Bell apologizes for ‘gay tourism’ error

Jobs Minister Pat Bell has asked his staff to investigate how a ministry brochure erroneously warned against promoting gay tourism in China.

Jobs

VICTORIA – Jobs, Tourism and Innovation Minister Pat Bell has asked his ministry staff to investigate how a B.C. government brochure on marketing in China came to include an erroneous warning against promotion of gambling and gay tourism in the country.

Speaking to reporters by phone from Beijing Tuesday, Bell offered an apology to anyone who is offended by the reference to gay tourism in the brochure, which is being rewritten.

Entitled “How to Market Your Business in China,” the brochure was released by his ministry days before Bell and Premier Christy Clark left for B.C.’s largest-ever trade mission to China.

It said B.C. tourism partners must “prohibit the promotion of casinos, gambling and gay tourism, per the China National Tourism Association.”

When the issue was raised Monday, Bell initially said the restriction was a result of Canada’s negotiations with China for “approved destination status,” which allows Chinese tourists to visit Canada without visas.

After further checking by ministry staff, Bell said no such restrictions exist in Canada’s tourism agreement with China.

“It is still unclear to me how that passage was inserted into the document,” Bell said. “We can not find any direction either from the [approved destination status] agreement signed with the Chinese or any other place. We are still researching that and I’ve asked my deputy to find out exactly how that happened.”

The Chinese government has struggled with acceptance of homosexuality, which was removed in 2001 from the country’s official list of mental disorders. The state-run China Daily has run several articles in recent years signalling acceptance or discussing moderating public attitudes towards gay marriage.

Tourism Vancouver promotes the city as a gay-friendly place to visit, with the largest gay population in Western Canada and the host city for the North American Outgames in July.

Since the trip began last week, Clark and Bell have highlighted the signing of an agreement with Sichuan Airlines to begin three flights a week to Vancouver starting next year.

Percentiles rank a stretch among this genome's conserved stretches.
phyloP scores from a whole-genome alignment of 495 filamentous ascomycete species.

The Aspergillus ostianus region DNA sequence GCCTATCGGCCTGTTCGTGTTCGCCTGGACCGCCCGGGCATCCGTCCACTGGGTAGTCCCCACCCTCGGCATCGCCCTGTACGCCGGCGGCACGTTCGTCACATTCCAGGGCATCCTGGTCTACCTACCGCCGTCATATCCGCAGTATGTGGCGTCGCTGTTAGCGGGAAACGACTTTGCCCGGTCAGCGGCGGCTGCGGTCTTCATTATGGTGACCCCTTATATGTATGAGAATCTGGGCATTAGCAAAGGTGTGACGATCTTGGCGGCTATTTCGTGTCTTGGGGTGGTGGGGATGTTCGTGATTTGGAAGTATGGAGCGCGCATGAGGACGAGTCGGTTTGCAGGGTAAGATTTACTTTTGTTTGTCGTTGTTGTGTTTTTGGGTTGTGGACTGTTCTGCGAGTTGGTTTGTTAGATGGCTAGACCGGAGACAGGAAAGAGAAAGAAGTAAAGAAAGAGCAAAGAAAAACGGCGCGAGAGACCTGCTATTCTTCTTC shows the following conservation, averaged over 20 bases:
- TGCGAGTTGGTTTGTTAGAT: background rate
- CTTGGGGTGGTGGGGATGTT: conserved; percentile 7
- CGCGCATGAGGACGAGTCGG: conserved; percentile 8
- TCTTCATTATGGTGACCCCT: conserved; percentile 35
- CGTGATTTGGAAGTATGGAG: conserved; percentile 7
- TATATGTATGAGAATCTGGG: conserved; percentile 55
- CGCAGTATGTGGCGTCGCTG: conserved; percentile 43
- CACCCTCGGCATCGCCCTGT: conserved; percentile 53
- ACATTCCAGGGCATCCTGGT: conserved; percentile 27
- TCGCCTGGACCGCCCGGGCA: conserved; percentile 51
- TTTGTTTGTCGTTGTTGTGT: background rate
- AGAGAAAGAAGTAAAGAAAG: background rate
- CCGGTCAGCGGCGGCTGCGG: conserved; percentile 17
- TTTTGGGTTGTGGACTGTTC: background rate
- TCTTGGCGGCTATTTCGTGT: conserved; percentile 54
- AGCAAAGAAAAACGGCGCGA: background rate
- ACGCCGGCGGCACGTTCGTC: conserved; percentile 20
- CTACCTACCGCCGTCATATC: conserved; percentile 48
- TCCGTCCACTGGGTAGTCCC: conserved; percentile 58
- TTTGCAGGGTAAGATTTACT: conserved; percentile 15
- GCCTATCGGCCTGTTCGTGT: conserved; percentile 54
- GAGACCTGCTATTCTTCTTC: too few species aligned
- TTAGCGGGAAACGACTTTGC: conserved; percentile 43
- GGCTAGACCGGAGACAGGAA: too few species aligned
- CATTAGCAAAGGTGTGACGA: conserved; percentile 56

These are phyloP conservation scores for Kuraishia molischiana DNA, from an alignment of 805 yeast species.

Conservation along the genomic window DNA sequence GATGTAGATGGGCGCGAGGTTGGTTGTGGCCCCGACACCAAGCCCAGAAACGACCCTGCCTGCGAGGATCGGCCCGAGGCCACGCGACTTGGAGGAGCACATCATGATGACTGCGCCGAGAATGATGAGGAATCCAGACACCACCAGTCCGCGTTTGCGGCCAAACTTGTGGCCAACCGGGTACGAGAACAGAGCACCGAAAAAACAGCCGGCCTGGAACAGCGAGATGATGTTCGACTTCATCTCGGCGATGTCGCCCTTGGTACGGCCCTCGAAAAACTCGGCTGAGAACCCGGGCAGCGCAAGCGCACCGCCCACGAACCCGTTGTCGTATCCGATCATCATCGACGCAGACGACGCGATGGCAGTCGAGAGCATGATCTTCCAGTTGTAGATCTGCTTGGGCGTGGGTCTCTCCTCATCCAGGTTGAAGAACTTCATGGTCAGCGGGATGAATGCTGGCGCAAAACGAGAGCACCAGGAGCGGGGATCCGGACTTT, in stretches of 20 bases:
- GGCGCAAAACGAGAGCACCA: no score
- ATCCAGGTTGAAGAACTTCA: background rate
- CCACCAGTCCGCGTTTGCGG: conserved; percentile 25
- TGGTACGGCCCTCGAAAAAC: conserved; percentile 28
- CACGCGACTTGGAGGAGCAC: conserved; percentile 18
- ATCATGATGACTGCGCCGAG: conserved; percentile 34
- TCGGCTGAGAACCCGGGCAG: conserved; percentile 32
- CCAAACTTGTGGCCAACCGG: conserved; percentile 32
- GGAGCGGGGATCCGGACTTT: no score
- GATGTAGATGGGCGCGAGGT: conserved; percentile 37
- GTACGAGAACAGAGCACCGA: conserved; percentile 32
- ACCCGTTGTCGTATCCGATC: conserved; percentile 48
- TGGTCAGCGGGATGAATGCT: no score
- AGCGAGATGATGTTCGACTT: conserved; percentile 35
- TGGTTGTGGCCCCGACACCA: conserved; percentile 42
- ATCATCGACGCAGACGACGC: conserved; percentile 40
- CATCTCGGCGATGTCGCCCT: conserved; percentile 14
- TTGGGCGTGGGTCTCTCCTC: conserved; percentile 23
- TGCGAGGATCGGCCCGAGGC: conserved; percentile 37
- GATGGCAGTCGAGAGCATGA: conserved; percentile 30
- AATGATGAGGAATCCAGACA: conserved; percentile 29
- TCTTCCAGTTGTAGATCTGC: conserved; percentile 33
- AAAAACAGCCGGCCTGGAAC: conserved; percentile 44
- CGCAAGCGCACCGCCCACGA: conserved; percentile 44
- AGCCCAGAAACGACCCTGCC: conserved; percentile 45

Just Posted

Monster Truck action returns to the Okanagan for a second night

From 6 until 7 p.m. you can meet the drivers and get a close up look at the trucks

Second osprey chick dies, Okanagan web cam off

The second chick in an osprey nest featured on the Town of Osoyoos website has died

Fire department helps with body recovery in Okanagan Lake

Penticton fire department assisted the RCMP with the recovery of a body Saturday

Police on scene at Skaha Lake

RCMP were at a what is believed to be a crime scene near Skaha Beach Sunday

Penticton student crowned Miss Teen B.C. Interior

Grade 12 student at Penticton Secondary School previously went through Miss Penticton program

July showers wash out half of the Okanagan’s cherry crop

Cherry growers say this is the worst season they’ve seen in decades

Vancouver Island teens missing after vehicle found ablaze near Dease Lake, BC

RCMP say a body discovered nearby not one of the missing teens

Water quality makes swimming unsafe at three beaches near Salmon Arm

The Adams Lake Indian Band has issued a water qulity notice affecting beaches at three campgrounds.

A year later, ceremony commemorates victims of the Danforth shooting

It’s the one-year anniversary of when a man opened fire along the bustling street before shooting and killing himself

Japanese Canadians call on B.C. to go beyond mere apology for historic racism

The federal government apologized in 1988 for its racism against ‘enemy aliens’

Community service ordered for Princeton man who stole from firefighters

A young man who stole food and money from the Princeton Volunteer… Continue reading

Okanagan rainbow crosswalk defaced

Vandals cover colours with white paint in District of Coldstream sometime overnight Saturday

B.C. VIEWS: NDP pushes ahead with Crown forest redistribution

This isn’t the time for a radical Indigenous rights agenda

Most Read